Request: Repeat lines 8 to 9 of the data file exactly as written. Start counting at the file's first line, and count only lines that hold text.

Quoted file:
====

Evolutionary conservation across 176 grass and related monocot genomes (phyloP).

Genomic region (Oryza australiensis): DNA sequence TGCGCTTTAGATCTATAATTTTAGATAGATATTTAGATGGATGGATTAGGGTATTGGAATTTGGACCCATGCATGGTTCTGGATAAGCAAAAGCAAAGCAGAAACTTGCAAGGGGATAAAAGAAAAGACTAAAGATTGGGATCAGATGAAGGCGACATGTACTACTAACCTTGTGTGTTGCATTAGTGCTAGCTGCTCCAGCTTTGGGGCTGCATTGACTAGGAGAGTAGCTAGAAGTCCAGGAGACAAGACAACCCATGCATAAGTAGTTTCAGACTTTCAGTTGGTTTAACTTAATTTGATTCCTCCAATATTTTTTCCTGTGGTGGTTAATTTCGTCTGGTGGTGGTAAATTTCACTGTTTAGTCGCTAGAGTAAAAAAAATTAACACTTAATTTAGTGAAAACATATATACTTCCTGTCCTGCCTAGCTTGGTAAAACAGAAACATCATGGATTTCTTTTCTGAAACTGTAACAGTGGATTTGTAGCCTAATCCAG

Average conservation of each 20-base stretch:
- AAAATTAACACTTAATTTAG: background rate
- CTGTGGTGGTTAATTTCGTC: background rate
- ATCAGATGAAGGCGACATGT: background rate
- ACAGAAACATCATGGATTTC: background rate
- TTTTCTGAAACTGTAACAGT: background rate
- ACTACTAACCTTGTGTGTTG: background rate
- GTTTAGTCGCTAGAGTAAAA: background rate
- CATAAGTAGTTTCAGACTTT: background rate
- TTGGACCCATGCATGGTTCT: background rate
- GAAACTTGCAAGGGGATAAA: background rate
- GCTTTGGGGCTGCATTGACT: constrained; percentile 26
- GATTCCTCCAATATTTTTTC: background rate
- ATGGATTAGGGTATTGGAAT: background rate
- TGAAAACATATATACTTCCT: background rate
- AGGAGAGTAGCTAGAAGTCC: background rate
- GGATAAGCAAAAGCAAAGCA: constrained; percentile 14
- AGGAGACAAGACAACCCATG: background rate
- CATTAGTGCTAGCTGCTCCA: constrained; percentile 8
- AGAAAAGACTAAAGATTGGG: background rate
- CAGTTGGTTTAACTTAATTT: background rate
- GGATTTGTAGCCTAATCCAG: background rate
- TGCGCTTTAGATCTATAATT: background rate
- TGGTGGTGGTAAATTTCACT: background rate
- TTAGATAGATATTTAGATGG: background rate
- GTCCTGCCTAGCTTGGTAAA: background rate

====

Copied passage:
- TTTTCTGAAACTGTAACAGT: background rate
- ACTACTAACCTTGTGTGTTG: background rate